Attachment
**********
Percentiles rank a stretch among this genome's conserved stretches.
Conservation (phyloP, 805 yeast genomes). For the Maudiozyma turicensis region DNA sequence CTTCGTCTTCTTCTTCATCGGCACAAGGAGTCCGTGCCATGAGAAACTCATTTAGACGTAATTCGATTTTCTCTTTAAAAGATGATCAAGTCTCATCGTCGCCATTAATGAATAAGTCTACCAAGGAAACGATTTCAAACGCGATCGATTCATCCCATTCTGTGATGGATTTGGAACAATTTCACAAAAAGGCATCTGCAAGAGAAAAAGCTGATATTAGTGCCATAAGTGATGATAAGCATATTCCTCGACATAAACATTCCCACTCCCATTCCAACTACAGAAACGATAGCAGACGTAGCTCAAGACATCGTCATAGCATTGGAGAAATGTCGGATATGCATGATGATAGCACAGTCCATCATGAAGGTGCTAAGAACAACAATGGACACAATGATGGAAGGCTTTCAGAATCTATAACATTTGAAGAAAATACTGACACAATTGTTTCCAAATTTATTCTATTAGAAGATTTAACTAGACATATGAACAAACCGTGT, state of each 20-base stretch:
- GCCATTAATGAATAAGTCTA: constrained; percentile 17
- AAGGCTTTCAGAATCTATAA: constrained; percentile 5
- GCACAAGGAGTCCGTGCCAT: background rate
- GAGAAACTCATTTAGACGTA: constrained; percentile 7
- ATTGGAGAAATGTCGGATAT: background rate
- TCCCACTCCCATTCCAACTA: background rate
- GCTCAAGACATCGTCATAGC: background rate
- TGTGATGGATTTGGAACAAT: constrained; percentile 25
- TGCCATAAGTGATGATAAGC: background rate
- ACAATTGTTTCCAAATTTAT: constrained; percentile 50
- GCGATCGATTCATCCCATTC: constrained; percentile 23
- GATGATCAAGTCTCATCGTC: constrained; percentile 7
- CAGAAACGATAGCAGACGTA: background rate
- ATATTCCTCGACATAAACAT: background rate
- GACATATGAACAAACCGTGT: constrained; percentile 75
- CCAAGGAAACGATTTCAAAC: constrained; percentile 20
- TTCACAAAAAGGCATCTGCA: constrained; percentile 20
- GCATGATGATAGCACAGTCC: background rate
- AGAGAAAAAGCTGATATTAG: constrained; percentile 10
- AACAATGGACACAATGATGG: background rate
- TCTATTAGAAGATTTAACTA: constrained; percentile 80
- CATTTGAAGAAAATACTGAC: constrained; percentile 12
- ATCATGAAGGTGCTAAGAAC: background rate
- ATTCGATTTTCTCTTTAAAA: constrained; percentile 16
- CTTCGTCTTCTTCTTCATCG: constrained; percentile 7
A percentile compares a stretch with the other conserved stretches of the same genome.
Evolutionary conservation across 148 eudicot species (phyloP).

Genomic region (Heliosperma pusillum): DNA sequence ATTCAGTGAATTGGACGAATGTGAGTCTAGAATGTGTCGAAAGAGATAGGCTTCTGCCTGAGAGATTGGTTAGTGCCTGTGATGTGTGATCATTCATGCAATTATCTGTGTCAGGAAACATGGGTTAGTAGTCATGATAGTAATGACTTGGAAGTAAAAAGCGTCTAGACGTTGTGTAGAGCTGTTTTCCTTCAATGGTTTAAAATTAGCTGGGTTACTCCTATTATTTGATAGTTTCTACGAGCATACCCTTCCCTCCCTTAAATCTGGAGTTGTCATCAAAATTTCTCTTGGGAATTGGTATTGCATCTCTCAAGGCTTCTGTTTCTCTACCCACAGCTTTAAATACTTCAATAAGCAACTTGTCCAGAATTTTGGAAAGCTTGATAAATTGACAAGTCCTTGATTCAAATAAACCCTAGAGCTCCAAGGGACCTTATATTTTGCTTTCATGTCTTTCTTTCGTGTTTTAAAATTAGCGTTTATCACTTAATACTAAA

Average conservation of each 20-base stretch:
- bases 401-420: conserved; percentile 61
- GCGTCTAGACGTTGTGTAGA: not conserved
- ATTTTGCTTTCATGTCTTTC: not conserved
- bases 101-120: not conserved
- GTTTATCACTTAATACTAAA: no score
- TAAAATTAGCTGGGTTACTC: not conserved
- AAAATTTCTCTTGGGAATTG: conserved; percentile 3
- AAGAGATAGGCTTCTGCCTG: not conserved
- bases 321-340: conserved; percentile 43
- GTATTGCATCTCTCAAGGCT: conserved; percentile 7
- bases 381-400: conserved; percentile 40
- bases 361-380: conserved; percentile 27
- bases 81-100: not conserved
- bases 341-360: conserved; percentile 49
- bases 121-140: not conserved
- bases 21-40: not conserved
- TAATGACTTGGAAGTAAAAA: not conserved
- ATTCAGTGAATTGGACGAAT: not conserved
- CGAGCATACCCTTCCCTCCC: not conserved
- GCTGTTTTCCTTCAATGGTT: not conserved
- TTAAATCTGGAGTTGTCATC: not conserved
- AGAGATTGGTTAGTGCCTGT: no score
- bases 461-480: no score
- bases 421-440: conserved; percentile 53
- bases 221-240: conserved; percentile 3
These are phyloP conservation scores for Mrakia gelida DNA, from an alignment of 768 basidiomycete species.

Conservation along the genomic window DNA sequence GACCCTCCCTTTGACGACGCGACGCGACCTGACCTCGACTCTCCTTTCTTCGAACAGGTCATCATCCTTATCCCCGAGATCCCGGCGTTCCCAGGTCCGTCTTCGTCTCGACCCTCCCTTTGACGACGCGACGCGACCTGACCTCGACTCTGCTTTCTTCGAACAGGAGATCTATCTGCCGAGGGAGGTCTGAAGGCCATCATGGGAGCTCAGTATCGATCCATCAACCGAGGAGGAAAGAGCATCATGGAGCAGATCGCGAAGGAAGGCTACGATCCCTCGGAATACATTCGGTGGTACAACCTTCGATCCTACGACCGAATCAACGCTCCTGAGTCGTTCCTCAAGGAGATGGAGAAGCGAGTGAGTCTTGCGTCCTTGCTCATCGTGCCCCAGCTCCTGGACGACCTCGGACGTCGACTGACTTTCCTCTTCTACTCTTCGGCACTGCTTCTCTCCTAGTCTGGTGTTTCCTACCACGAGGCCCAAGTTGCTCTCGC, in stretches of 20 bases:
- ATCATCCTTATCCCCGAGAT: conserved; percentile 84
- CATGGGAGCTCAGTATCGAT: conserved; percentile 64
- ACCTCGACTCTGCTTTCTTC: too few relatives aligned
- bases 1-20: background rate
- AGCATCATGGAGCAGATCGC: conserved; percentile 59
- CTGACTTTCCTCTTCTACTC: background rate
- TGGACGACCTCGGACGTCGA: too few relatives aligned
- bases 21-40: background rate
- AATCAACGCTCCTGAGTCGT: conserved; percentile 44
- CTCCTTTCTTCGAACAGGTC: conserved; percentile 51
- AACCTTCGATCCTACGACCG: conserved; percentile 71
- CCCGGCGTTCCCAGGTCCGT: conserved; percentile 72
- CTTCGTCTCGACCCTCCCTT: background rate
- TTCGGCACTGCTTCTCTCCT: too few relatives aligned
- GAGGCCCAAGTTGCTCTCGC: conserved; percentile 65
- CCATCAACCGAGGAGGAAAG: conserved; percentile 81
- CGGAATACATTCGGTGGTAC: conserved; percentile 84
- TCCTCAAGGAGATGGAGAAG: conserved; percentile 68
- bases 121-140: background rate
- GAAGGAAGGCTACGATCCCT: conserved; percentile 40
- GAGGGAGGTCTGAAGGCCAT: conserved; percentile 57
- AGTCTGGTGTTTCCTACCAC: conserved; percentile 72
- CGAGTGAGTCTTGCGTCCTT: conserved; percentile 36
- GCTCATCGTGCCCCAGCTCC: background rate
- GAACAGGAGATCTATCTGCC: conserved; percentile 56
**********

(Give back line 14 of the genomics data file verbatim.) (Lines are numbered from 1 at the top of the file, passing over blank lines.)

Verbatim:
- GATGATCAAGTCTCATCGTC: constrained; percentile 7